Questioning the Validity of the World Happiness Report

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What is the World Happiness Report? How accurately do the WHR rankings reflect national standards of living?

The World Happiness Report aims to rank national happiness based on respondents’ answers about their quality of life. According to Vaclav Smil, the author of Numbers Don’t Life, we shouldn’t take the survey’s results at face value.

Here’s why the World Happiness Report isn’t fully accurate.

The Problem With the World Happiness Report

According to Vaclav Smil, we should always take reports of a country’s happiness with a grain of salt, as happiness is difficult to measure. He argues against the validity of the World Happiness Report, which the media regularly cites as an accurate measure of the quality of life in different countries. 

This report calculates happiness using several variables: GDP per capita, social support, life expectancy, freedom to make life choices, generosity, and perception of corruption. GDP, as we’ll discuss further, is not a good indicator of quality of life. Other variables, like freedom of choice and perception of corruption, depend too heavily on subjective answers that are difficult to compare across cultures. 

The Use of the World Happiness Report

Since its inception in 2012, the World Happiness Report (WHR) has gained traction among the scientific community, something Smil might disapprove of. The WHR is made every year by experts in economics, psychology, and statistics. Researchers note that the report was created to measure worldwide happiness and to help make important policy decisions. Because happy people live longer, are more productive, and earn more money, the argument goes, when politicians focus on happiness, society as a whole benefits.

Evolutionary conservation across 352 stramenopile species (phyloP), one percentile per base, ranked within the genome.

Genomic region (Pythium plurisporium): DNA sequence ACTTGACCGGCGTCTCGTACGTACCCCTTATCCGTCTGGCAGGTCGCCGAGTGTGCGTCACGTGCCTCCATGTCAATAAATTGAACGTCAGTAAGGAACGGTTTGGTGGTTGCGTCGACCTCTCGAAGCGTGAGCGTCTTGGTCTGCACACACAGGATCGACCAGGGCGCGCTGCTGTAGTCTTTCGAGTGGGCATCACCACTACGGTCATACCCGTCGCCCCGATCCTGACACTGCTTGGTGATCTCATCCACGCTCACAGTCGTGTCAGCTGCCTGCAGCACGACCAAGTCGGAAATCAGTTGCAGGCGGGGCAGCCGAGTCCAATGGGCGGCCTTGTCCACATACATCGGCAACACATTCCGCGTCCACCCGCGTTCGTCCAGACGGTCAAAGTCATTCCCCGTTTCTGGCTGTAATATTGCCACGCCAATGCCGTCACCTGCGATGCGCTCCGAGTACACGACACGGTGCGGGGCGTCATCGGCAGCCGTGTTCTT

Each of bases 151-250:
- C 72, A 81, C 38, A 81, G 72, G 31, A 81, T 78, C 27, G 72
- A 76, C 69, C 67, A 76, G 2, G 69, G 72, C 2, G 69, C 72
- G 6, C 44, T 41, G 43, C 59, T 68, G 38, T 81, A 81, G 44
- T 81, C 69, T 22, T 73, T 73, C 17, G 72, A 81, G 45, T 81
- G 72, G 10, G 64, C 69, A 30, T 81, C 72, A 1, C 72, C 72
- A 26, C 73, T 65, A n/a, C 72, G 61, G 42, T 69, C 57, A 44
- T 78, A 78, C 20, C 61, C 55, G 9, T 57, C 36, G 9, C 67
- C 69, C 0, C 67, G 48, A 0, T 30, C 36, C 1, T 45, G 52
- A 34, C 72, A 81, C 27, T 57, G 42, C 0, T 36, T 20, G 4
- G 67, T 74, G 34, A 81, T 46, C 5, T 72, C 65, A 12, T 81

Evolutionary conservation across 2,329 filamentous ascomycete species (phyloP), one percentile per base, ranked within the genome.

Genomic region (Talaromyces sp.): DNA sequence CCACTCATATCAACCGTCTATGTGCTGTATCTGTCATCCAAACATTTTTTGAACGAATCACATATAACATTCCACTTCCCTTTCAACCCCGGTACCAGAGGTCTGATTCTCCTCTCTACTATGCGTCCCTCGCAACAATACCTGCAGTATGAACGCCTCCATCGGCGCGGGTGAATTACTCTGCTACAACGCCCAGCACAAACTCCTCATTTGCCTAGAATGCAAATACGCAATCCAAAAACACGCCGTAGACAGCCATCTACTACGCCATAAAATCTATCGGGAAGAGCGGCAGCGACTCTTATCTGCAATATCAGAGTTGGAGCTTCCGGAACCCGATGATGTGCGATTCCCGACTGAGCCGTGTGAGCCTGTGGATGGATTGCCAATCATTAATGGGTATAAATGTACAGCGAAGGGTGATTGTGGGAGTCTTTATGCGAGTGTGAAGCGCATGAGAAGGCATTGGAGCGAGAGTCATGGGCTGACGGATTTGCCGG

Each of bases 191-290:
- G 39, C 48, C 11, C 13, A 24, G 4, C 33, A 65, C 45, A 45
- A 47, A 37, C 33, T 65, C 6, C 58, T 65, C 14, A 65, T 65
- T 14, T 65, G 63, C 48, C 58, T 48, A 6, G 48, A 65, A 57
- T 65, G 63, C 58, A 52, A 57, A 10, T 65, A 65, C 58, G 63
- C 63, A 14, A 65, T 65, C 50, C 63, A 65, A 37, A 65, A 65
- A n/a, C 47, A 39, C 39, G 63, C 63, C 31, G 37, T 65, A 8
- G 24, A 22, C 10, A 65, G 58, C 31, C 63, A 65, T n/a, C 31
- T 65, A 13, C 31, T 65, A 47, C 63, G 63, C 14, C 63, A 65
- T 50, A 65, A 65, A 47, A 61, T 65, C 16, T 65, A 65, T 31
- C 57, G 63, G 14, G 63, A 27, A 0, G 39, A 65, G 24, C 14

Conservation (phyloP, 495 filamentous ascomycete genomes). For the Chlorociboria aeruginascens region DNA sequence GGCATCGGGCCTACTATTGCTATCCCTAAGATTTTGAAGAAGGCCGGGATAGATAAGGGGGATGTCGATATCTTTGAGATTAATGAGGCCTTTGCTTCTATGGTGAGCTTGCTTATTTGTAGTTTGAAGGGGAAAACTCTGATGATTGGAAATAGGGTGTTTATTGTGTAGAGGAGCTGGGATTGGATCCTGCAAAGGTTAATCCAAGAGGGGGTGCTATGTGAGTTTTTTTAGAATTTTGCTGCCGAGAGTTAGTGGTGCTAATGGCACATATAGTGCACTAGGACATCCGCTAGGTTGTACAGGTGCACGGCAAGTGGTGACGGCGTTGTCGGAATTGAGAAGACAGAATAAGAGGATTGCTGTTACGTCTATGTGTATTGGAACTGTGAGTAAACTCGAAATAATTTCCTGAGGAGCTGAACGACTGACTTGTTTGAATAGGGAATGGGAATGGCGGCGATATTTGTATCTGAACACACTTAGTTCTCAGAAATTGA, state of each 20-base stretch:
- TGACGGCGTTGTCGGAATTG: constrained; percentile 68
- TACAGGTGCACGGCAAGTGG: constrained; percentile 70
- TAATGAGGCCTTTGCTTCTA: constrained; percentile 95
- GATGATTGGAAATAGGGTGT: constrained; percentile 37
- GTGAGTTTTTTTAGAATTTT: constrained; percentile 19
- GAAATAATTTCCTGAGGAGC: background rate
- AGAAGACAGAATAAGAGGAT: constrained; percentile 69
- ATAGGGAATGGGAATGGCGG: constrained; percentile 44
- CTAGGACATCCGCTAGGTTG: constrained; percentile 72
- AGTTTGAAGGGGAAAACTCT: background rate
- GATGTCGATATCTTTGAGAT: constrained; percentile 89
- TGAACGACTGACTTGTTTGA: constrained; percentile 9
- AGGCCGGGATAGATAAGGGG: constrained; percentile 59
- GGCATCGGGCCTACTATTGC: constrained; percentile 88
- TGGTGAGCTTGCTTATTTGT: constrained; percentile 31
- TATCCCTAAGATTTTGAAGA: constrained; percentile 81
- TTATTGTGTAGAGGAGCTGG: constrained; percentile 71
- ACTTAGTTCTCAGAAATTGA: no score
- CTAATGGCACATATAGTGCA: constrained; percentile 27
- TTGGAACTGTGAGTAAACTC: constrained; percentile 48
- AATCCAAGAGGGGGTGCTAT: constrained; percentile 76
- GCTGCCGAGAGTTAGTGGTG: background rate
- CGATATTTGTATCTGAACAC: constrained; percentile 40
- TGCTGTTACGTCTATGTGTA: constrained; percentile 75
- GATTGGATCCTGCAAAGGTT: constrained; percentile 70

We should be careful, however, to not put too much weight on self-reported statistics on happiness, as these statistics can sometimes be misleading. For example, most happiness statistics are based on national averages and don’t account for happiness inequality. A country may have relatively high happiness levels, but there could be a big gap between its most happy and least happy citizens. 

Questioning the Validity of the World Happiness Report

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  • How you can understand the world by understanding numbers and statistics
  • Why the infant mortality rate is a better indicator of standard of living than GDP per capita
  • Why nuclear energy is not the answer to sustainability

Darya Sinusoid

Darya’s love for reading started with fantasy novels (The LOTR trilogy is still her all-time-favorite). Growing up, however, she found herself transitioning to non-fiction, psychological, and self-help books. She has a degree in Psychology and a deep passion for the subject. She likes reading research-informed books that distill the workings of the human brain/mind/consciousness and thinking of ways to apply the insights to her own life. Some of her favorites include Thinking, Fast and Slow, How We Decide, and The Wisdom of the Enneagram.

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